Technology is transforming health.
Maybe you're wearing the evidence right now -- a FitBit that helps you become more active, a Jawbone UP that tracks your sleep or a Pebble smartwatch that sends illustrations of exercises to your wrist. The market for health and fitness wearables is exploding, as highlighted at South by Southwest in March. Consider these examples of emerging health technology, which were on display at the conference:
"Smart" pill bottles
Taking medicine at the right time -- on the right day -- could mean the difference between life and death. That's why New York-based AdhereTech has created smart pill bottles that send real-time alerts to secure online servers and users. When someone is supposed to take his or her medicine, for example, the bottle glows blue; if it isn't opened, it turns red and begins to beep. AdhereTech's system also issues reminders via text message or phone call.
Adult briefs that track health data? You got it. The company that developed smart diapers for infants is now catering to an older audience. Pixie Scientific's disposable briefs contain an indicator panel on the front that screens for urinary tract infections and monitors hydration. The aim: to identify conditions before symptoms occur, so treatment can begin early.
Customized mental health help
ThriveOn, an online and mobile service, offers counseling for people with mental health issues -- without long wait times, in-person interactions or high fees. When you sign up, you take an assessment that examines your mood, stress, anxiety level, body image and sleep habits. Then, you begin a personalized program that combines reading, interactive exercises, mood and behavior tracking, and weekly feedback from a ThriveOn coach.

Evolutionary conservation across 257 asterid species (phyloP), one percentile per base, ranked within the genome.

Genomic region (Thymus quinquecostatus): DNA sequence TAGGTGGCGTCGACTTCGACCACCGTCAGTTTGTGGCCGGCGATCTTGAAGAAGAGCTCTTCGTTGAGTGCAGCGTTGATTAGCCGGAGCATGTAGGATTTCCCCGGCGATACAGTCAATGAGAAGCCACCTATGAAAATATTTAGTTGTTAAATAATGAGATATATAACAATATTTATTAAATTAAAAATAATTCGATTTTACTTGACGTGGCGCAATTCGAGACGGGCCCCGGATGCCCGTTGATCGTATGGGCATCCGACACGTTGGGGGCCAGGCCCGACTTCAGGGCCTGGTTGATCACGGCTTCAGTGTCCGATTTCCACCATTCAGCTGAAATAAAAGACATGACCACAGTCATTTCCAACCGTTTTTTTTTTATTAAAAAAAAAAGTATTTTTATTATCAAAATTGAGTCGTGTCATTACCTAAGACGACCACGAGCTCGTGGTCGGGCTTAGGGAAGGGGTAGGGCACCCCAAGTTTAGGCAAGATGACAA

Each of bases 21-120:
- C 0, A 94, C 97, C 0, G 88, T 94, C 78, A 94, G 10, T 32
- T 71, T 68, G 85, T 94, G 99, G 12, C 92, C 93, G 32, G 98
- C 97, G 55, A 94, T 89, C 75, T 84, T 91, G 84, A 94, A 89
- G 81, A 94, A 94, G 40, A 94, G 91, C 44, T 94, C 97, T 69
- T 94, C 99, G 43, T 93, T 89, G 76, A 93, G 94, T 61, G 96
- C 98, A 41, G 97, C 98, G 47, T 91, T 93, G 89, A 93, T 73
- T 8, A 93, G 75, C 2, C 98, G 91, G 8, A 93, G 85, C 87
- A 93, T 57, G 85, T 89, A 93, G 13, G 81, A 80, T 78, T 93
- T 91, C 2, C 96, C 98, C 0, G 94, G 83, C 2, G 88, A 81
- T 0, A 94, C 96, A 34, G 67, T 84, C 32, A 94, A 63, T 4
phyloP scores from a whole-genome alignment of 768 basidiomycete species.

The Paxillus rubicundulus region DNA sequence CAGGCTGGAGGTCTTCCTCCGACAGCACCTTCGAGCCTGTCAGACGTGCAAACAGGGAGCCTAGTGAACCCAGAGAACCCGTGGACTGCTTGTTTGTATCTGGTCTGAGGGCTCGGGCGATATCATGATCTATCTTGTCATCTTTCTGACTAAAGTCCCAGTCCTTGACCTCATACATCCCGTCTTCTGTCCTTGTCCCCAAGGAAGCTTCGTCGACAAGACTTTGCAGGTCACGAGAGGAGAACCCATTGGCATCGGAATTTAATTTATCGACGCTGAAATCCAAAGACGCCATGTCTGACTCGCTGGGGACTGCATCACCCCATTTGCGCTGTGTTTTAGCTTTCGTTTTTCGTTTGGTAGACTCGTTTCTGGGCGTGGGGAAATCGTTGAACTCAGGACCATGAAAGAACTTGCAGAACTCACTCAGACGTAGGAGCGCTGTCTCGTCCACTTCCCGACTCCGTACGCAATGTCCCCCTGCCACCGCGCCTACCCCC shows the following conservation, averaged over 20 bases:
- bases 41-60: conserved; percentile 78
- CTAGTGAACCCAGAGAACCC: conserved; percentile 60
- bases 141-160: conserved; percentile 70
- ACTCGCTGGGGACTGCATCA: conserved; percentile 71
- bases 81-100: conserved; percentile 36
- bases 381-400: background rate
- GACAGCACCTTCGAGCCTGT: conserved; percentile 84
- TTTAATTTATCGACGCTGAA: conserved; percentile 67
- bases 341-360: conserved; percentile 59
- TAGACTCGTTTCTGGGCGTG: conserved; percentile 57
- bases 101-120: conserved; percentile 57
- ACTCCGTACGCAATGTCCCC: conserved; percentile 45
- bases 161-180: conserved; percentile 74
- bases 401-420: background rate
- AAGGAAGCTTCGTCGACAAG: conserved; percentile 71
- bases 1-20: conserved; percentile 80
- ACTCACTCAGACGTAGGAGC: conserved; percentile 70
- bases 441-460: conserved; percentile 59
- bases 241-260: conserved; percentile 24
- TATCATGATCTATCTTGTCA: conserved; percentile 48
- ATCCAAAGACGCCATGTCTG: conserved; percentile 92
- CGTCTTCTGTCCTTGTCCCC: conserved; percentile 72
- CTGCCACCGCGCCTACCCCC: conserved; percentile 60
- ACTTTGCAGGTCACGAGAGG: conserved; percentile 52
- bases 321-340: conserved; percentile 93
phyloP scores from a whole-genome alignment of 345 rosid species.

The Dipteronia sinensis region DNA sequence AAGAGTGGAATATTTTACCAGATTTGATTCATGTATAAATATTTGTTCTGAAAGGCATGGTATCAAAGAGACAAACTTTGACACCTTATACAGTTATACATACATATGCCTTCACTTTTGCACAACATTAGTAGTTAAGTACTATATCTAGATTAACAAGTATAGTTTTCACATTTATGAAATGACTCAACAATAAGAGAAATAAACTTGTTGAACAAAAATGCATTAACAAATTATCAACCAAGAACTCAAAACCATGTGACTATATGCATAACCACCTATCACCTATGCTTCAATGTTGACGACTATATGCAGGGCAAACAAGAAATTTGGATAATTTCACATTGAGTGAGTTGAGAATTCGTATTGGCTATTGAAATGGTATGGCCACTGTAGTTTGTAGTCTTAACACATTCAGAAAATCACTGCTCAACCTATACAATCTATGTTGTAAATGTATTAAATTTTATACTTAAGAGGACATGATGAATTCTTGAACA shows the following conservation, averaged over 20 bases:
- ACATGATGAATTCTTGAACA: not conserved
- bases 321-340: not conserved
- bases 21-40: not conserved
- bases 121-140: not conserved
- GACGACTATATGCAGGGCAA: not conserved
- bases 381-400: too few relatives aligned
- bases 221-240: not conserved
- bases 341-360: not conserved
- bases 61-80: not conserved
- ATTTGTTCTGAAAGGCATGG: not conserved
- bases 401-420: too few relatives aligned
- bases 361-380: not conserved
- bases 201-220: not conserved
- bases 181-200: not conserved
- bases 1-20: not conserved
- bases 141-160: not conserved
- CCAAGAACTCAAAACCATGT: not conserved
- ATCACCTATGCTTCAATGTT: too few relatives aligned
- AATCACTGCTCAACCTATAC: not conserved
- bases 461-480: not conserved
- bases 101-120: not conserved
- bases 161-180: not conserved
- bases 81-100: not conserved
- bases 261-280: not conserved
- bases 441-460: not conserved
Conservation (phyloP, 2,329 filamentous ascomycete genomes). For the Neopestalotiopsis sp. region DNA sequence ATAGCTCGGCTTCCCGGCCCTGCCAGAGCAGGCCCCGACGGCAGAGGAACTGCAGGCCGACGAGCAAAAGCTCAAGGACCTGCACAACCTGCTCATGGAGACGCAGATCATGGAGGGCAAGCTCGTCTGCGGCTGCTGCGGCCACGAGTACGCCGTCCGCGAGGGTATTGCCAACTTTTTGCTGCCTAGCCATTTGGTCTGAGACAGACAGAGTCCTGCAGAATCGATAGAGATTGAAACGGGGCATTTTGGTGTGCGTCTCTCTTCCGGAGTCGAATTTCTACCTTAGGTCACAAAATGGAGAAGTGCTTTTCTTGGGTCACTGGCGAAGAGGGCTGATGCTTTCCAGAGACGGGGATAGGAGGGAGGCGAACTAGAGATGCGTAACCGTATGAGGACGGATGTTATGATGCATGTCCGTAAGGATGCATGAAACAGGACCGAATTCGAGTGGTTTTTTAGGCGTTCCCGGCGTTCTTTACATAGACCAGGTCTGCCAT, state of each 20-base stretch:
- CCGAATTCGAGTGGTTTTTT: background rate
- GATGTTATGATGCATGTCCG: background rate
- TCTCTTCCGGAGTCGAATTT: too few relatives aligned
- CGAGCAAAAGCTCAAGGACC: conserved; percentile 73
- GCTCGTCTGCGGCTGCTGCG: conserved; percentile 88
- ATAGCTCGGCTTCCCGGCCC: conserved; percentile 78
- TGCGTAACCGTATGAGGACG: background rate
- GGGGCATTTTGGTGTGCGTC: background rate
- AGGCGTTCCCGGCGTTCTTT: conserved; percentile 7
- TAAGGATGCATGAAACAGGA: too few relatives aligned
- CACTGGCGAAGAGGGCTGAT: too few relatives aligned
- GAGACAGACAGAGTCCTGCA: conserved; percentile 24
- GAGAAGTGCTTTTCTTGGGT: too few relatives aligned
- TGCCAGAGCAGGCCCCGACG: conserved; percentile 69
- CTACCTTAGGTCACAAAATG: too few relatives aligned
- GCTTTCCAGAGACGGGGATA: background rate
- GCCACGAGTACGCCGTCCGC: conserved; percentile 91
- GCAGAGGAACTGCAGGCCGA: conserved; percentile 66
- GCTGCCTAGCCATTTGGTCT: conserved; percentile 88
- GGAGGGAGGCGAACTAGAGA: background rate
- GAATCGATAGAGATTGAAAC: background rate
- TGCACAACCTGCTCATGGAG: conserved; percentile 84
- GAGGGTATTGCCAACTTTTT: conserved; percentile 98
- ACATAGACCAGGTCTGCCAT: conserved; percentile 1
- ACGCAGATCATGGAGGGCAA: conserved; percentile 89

Wearable fall protection
ActiveProtective, based in Allentown, Pa., creates "smart garments" -- wearable underwear that contains 3-D motion sensors that detect falls. If someone's activity deviates from the norm, indicating a fall, a micro-airbag deploys from the underwear to protect the wearer from injury. The garment also issues a call for help.
The baby monitor of the future
Clip a small sensor to your baby's clothes, and receive wireless updates to your iPhone every time she rolls over. It's possible, thanks to Massachusetts-based Sensible Baby. The company's monitor collects data such as ambient temperature, posture, movement and breathing. There's a predictive component, too: The device could let parents know to expect an additional 45 minutes of sleep time if the baby is fed in the next 15 minutes, for example.
Canada-based Plantiga's Suspnd shoe technology is focused on performance. It supplies real-time data, with information on weight transfer, distribution and other movement patterns. Data can be sent to various smartphone apps, and used for diagnostics, self-quantification, improving sports performance and gaming, in addition to other purposes. As Plantiga says on its website: "Bio-sensing from footwear enables better decisions for people who suffer musculoskeletal problems, diabetic neuropathy and plantar fasciitis, among other" conditions.
A thermometer that knows all
Meet the world's smartest thermometer: Kinsa, a $20 device that integrates with your smartphone. In addition to showing degree-by-degree rise in your body temperature, it helps make sense of your symptoms. It taps into "health weather," a database that considers, for example, if the flu or strep throat is affecting your community. Bonus: Show your phone to your doctor, and he'll have instant access to the data Kinsa has collected.
An emergency room -- in your pocket
Hold the Scanadu Scout to your forehead, and it measures temperature, heart rate and hemoglobin, which carries oxygen to your blood, in 10 seconds. That information is then transmitted to your smartphone, so you can track and analyze your vitals without stepping foot in a doctor's office.